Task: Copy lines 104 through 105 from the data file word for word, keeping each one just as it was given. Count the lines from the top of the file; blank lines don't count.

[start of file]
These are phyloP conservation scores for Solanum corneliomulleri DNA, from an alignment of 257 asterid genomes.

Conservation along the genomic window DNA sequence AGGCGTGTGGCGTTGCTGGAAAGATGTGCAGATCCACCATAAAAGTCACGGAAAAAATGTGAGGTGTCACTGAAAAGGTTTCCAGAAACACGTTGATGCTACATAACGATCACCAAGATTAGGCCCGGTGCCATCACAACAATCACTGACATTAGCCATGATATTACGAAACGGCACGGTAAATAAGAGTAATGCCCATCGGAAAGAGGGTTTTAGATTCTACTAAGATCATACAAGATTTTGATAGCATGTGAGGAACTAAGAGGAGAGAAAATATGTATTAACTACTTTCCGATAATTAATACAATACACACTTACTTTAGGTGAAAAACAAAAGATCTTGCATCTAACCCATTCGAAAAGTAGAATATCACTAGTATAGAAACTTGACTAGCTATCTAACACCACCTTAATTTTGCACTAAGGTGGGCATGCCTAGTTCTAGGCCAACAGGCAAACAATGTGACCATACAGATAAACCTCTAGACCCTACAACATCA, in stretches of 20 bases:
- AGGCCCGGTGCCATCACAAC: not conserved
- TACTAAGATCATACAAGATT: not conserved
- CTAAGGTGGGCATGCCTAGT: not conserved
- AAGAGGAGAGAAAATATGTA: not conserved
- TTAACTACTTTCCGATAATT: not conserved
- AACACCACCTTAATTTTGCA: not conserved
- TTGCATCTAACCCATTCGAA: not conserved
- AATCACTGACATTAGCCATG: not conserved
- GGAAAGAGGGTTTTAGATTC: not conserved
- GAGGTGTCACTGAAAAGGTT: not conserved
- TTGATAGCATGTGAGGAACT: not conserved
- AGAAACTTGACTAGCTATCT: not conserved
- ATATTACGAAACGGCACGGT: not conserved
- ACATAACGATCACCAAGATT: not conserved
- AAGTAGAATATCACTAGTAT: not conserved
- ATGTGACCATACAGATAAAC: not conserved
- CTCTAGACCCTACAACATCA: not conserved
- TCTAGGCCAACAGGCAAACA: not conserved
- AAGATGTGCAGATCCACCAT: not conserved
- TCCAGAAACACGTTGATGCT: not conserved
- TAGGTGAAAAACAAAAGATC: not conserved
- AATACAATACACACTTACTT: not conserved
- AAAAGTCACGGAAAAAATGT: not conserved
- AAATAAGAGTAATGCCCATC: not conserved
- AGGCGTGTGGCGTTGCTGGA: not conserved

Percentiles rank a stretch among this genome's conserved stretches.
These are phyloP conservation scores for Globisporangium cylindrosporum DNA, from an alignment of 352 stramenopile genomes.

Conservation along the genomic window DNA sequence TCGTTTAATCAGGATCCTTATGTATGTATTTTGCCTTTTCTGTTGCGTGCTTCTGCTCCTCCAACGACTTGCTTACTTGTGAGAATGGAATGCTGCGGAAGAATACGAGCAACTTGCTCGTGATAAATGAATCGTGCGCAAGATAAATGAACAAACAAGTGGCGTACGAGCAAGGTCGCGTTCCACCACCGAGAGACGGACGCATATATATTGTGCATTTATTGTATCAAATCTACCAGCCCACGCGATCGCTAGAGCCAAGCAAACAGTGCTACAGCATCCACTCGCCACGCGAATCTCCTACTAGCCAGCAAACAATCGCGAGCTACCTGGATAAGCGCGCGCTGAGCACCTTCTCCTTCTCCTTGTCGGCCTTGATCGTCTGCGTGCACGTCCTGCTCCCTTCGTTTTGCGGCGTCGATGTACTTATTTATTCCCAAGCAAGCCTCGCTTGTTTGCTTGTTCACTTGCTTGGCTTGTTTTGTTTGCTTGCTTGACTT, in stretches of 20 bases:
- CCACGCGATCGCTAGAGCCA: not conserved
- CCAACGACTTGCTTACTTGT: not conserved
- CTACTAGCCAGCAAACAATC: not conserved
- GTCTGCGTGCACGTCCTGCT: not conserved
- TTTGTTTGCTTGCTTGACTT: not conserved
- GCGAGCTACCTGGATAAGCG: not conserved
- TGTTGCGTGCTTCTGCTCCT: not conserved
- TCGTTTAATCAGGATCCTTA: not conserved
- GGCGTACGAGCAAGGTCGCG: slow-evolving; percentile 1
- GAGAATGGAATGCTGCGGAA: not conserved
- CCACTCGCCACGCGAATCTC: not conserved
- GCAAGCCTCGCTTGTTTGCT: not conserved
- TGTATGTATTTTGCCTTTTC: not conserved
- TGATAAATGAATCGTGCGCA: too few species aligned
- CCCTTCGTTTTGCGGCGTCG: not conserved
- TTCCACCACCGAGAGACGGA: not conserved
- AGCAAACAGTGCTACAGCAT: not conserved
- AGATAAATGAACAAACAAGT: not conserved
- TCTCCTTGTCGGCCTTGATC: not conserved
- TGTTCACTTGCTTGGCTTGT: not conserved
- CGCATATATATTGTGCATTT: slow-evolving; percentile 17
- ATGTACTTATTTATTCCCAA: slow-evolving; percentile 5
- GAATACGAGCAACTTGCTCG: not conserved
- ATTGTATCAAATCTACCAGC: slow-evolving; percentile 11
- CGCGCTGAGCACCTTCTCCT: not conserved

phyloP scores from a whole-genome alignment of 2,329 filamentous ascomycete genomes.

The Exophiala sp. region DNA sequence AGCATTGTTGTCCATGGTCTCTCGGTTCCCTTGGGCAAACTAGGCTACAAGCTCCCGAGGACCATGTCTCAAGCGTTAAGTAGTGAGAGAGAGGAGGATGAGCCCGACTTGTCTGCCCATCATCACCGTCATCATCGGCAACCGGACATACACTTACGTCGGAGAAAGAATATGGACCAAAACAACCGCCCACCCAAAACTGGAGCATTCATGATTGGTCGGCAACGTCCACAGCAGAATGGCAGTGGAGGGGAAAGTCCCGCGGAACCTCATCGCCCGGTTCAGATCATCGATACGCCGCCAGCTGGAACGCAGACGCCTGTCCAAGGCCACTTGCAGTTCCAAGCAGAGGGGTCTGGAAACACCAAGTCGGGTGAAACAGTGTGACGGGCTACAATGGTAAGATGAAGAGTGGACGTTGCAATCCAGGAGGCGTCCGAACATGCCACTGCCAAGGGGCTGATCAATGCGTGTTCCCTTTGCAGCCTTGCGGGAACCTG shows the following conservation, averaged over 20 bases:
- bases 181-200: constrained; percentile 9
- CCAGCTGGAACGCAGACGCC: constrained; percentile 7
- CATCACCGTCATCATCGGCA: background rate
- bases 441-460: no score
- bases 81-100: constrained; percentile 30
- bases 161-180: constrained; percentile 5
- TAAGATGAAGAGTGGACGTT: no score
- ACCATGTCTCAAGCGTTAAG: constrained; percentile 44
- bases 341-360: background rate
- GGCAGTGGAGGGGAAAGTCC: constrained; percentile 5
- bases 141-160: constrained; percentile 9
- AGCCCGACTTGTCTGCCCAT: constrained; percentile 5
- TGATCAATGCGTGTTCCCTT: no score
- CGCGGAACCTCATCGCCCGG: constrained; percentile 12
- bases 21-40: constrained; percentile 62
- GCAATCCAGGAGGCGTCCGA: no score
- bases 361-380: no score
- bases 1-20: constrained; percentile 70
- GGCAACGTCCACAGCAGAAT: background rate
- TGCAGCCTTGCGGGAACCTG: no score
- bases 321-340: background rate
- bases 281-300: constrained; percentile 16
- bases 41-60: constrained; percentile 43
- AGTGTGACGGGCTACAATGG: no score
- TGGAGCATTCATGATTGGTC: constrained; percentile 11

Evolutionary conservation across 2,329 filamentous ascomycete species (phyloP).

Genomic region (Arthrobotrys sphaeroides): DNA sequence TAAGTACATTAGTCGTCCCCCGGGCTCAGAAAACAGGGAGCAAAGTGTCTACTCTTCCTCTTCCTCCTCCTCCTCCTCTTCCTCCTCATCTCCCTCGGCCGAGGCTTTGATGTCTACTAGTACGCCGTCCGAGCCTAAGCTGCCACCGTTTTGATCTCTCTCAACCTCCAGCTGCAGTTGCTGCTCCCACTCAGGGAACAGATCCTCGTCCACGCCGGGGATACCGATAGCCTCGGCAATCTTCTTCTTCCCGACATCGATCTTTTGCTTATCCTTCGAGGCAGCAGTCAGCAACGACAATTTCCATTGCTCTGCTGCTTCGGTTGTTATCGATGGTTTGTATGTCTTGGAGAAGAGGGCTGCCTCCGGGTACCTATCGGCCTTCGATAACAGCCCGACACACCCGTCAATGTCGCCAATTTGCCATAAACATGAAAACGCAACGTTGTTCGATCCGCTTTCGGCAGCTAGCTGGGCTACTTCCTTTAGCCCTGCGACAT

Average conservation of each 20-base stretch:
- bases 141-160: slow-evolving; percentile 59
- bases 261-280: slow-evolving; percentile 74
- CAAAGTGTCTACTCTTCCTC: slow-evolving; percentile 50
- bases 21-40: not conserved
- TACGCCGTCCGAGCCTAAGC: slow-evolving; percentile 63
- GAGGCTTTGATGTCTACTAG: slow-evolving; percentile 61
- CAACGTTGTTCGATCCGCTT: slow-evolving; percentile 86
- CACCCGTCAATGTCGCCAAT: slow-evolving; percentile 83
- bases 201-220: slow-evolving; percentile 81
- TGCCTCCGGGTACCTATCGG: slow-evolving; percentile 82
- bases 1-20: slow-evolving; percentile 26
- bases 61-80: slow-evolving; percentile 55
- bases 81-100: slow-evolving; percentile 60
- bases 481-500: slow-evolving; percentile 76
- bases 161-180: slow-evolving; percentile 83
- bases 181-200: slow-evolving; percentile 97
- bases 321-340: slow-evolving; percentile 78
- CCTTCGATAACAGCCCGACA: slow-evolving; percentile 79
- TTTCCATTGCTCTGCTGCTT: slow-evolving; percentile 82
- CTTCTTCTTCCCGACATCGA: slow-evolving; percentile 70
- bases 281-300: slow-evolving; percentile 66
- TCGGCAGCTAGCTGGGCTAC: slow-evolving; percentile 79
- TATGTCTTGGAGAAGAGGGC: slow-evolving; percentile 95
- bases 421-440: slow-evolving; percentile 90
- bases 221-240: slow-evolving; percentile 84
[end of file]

- TTTCCATTGCTCTGCTGCTT: slow-evolving; percentile 82
- CTTCTTCTTCCCGACATCGA: slow-evolving; percentile 70